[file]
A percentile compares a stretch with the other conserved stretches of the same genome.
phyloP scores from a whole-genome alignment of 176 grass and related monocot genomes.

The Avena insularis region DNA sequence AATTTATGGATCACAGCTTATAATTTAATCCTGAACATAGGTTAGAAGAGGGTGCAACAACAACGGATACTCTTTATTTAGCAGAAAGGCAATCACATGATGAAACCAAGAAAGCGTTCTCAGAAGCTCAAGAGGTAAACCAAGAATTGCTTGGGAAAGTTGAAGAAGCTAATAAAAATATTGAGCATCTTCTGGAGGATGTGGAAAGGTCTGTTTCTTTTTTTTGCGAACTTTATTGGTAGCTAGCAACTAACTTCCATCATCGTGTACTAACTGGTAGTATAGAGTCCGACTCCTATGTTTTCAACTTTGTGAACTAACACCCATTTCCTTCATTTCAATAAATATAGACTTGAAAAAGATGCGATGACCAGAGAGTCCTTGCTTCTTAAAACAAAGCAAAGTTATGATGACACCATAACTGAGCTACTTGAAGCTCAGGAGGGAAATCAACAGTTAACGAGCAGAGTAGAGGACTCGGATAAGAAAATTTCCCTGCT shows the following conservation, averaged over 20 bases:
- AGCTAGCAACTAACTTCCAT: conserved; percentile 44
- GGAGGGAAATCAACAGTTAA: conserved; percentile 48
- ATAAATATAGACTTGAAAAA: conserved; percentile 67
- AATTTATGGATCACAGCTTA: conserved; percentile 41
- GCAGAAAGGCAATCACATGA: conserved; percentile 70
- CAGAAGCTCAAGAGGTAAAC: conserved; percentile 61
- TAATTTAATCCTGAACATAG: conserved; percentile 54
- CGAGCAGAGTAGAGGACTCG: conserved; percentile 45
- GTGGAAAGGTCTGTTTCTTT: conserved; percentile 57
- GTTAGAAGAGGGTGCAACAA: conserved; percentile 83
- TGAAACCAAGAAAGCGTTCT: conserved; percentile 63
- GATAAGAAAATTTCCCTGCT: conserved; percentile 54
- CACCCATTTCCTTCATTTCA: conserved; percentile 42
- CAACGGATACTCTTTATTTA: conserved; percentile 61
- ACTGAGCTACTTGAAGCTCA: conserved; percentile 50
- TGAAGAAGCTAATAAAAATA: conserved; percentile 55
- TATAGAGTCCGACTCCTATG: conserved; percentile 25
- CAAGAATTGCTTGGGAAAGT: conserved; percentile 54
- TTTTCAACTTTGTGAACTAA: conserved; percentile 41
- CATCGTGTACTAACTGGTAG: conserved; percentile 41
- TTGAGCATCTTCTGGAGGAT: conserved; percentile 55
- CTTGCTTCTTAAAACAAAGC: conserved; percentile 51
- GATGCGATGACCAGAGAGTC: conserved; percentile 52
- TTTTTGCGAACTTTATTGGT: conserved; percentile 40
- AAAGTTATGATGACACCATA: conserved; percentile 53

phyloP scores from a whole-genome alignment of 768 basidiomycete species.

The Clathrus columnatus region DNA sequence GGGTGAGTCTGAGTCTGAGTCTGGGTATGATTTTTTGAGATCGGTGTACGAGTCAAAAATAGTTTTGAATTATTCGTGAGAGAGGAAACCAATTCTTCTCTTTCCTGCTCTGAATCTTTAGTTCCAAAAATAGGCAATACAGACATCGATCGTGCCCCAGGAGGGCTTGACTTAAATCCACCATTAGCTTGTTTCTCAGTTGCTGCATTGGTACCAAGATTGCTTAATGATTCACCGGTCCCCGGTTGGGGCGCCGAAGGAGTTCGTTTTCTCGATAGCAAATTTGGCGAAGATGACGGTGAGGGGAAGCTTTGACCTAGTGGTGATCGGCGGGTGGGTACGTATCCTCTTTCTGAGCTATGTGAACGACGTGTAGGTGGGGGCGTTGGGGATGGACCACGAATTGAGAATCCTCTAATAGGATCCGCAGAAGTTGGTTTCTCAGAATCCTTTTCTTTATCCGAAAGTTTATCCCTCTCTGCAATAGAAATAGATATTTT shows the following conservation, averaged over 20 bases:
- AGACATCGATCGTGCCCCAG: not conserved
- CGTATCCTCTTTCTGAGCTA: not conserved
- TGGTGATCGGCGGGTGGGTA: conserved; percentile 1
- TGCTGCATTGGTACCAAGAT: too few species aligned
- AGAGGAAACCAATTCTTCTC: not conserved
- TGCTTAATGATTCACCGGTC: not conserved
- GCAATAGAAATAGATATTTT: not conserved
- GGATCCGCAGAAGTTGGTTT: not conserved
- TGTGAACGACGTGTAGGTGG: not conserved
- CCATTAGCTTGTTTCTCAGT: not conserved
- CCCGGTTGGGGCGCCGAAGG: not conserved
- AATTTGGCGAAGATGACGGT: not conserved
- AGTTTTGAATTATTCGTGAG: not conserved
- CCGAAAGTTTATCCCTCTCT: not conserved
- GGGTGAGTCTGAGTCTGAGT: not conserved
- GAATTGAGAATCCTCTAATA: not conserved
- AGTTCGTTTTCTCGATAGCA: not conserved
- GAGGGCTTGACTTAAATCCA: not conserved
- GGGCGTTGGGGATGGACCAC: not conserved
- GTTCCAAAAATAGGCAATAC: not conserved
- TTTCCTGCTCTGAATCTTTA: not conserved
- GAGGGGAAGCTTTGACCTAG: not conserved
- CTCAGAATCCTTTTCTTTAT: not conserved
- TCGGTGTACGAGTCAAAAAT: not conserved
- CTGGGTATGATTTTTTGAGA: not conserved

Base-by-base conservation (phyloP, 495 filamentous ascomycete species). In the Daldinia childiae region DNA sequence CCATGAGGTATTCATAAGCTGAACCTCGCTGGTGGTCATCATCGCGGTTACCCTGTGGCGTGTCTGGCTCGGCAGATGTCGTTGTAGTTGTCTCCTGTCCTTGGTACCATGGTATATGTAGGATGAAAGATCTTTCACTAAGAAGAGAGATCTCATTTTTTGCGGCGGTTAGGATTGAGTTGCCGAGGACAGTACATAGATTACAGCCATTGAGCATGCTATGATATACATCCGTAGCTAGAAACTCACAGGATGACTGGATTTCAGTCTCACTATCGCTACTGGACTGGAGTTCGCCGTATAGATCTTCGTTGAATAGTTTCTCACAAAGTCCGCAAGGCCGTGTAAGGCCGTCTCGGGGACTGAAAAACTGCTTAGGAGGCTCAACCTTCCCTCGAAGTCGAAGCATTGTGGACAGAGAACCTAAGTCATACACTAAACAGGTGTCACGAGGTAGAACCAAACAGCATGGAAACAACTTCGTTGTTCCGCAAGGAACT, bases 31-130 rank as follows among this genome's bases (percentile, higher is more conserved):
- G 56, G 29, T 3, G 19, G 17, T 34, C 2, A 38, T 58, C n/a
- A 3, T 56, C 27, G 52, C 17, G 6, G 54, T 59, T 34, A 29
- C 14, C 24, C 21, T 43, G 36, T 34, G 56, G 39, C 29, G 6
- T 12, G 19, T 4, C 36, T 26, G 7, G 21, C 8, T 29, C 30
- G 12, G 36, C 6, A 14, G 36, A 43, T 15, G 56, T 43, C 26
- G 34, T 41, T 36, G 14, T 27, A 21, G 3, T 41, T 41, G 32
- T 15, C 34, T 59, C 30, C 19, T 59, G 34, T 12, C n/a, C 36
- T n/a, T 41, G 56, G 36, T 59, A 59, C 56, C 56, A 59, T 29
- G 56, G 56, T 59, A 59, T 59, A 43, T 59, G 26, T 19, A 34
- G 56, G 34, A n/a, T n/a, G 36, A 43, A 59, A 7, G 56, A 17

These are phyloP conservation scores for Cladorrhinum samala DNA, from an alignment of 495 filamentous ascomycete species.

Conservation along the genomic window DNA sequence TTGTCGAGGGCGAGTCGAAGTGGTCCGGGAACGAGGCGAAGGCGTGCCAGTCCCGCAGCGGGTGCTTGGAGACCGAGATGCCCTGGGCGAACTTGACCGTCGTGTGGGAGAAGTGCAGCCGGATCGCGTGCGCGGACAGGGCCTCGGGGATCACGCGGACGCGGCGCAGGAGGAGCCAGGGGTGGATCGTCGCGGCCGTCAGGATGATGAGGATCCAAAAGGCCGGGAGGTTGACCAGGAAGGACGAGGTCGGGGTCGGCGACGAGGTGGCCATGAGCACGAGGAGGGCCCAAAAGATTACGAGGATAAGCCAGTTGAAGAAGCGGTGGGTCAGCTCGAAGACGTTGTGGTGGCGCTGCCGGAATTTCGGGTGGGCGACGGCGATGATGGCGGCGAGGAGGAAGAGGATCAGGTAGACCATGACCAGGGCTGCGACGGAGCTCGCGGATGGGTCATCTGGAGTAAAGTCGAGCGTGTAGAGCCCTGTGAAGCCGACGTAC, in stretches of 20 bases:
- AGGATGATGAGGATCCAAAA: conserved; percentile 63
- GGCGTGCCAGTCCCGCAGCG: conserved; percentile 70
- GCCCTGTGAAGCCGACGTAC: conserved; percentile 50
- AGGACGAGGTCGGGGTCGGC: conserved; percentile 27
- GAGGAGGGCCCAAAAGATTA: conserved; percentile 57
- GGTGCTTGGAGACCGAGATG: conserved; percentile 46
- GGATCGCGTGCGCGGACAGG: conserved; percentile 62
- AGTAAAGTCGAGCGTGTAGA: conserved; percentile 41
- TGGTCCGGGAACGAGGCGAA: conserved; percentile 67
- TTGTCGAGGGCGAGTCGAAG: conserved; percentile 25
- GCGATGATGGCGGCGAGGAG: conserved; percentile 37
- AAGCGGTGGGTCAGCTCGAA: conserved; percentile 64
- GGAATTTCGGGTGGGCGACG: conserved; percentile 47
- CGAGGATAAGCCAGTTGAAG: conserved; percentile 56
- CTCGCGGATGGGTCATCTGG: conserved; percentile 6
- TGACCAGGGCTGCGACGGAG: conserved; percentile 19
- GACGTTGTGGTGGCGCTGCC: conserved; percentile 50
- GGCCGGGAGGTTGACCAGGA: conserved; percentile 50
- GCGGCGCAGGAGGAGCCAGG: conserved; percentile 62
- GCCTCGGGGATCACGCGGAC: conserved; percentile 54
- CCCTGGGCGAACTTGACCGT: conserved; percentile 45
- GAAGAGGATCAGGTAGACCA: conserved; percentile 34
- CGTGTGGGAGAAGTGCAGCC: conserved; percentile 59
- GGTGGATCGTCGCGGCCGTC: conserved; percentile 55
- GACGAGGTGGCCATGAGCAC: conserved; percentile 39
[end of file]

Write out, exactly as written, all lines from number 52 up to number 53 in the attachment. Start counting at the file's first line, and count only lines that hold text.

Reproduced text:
- GAGGGGAAGCTTTGACCTAG: not conserved
- CTCAGAATCCTTTTCTTTAT: not conserved